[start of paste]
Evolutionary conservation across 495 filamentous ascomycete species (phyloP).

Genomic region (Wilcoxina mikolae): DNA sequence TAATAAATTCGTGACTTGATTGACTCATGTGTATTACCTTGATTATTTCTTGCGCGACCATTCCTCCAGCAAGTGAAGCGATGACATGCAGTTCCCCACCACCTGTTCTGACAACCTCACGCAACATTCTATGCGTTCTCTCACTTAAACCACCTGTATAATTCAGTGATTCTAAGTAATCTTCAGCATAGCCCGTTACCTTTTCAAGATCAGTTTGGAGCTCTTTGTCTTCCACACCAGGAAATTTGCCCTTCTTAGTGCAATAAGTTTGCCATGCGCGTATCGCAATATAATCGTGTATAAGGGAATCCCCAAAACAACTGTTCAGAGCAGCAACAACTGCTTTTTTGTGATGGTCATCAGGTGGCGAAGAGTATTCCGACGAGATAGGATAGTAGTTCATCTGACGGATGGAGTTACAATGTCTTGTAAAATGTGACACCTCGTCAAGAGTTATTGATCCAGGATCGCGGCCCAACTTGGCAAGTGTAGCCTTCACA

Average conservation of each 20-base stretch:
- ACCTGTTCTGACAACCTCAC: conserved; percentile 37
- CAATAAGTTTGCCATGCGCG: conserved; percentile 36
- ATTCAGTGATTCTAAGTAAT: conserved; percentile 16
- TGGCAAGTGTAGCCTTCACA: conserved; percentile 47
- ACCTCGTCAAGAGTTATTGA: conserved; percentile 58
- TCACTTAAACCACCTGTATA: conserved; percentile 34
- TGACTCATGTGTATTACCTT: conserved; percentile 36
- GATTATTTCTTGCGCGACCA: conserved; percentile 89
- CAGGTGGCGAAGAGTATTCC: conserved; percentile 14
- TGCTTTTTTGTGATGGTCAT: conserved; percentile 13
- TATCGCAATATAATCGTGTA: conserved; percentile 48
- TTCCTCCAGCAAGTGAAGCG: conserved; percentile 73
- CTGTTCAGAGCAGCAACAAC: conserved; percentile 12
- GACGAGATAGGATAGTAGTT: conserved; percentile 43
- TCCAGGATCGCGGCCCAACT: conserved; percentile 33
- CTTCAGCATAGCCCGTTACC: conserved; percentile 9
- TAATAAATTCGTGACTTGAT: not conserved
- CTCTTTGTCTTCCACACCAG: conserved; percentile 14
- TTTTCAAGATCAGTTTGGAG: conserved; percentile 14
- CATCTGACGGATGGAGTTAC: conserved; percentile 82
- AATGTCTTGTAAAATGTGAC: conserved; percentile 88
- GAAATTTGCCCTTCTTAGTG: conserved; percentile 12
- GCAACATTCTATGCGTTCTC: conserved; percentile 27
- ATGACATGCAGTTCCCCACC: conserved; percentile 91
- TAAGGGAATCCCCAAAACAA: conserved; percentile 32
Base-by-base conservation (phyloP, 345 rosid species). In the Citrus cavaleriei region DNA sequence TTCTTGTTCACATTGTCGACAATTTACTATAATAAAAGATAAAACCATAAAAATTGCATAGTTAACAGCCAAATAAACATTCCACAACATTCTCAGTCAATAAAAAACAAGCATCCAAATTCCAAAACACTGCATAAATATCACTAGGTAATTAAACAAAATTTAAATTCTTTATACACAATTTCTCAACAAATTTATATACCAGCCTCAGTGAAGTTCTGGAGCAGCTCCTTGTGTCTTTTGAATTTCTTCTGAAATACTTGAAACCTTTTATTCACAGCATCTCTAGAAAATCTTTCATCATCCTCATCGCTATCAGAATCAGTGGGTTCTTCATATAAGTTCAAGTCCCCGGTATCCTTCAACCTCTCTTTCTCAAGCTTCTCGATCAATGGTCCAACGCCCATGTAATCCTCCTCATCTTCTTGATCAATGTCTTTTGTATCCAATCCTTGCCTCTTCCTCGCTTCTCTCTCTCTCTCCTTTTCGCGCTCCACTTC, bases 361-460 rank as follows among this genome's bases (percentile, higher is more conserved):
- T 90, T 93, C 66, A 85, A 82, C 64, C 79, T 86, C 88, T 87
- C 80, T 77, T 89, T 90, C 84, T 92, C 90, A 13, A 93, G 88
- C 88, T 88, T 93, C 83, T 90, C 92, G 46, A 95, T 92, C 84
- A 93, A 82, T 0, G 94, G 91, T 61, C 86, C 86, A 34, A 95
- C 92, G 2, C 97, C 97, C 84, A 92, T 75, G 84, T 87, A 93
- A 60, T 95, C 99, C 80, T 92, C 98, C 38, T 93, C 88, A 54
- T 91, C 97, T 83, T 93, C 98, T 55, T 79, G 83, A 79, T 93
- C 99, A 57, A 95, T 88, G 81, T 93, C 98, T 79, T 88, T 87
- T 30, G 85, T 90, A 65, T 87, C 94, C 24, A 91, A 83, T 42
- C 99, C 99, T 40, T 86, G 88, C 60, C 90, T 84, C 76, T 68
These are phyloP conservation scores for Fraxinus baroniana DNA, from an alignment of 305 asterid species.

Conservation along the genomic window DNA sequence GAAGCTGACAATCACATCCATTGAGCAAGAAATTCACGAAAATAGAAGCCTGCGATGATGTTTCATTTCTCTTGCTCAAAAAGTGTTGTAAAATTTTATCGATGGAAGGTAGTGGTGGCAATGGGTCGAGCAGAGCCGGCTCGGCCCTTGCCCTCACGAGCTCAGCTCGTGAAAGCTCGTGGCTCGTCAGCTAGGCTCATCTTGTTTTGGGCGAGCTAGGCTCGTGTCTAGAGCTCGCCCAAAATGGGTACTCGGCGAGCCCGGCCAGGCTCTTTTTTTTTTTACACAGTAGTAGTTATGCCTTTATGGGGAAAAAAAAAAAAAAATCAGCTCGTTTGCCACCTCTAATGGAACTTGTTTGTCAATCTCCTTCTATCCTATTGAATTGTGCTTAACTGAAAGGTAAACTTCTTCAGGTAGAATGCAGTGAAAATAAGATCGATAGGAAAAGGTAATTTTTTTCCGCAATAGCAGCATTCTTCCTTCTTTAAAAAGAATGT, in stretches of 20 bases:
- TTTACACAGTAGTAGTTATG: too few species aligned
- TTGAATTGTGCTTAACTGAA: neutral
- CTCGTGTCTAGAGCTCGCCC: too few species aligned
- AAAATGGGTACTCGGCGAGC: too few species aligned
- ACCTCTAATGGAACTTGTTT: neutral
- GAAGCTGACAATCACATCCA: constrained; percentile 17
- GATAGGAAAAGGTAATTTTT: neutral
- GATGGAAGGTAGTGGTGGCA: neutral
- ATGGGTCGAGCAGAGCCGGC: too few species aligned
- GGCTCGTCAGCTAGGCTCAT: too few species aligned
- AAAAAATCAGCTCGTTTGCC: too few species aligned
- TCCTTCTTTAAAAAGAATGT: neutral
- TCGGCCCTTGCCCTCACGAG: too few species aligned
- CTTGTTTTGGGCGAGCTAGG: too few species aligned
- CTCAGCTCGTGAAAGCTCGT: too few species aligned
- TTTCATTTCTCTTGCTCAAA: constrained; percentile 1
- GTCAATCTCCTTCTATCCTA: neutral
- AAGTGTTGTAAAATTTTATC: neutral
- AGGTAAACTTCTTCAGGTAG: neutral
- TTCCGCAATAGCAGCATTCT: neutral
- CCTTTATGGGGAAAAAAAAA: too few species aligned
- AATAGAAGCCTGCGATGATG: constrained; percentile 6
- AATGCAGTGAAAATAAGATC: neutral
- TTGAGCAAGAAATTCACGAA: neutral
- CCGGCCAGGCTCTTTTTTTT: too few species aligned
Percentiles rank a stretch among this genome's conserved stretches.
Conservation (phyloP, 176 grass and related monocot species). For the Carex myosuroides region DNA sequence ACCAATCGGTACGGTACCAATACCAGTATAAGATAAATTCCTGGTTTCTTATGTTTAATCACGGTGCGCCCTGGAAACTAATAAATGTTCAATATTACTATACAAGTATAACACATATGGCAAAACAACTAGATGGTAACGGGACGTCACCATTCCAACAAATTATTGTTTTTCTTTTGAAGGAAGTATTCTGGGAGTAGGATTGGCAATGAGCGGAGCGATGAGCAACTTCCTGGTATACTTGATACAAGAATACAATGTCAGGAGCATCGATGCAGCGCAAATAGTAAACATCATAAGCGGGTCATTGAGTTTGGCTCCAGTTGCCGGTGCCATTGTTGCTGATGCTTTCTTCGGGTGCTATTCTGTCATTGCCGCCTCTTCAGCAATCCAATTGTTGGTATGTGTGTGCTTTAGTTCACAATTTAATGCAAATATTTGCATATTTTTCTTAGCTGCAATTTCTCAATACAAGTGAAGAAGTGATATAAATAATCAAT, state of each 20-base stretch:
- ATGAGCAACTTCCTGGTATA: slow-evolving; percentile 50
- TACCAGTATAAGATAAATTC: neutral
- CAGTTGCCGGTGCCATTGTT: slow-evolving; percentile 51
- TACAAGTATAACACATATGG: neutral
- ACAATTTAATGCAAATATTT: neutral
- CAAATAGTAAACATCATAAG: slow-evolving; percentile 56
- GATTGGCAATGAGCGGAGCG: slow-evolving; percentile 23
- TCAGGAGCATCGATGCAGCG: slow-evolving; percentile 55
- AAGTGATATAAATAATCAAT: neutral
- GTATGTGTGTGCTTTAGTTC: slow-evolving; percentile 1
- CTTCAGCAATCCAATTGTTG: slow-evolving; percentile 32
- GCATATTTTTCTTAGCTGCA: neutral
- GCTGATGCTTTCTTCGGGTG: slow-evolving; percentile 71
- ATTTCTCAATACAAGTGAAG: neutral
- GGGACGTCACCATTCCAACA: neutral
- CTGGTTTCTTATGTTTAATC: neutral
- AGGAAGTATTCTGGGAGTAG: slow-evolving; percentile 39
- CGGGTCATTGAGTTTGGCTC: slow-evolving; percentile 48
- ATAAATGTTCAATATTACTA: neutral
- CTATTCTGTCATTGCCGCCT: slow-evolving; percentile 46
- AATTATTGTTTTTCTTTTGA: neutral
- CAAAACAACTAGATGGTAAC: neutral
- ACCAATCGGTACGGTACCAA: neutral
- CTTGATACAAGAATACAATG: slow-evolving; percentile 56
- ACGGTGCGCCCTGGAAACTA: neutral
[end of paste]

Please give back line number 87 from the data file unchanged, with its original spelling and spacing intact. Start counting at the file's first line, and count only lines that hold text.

- ATAAATGTTCAATATTACTA: neutral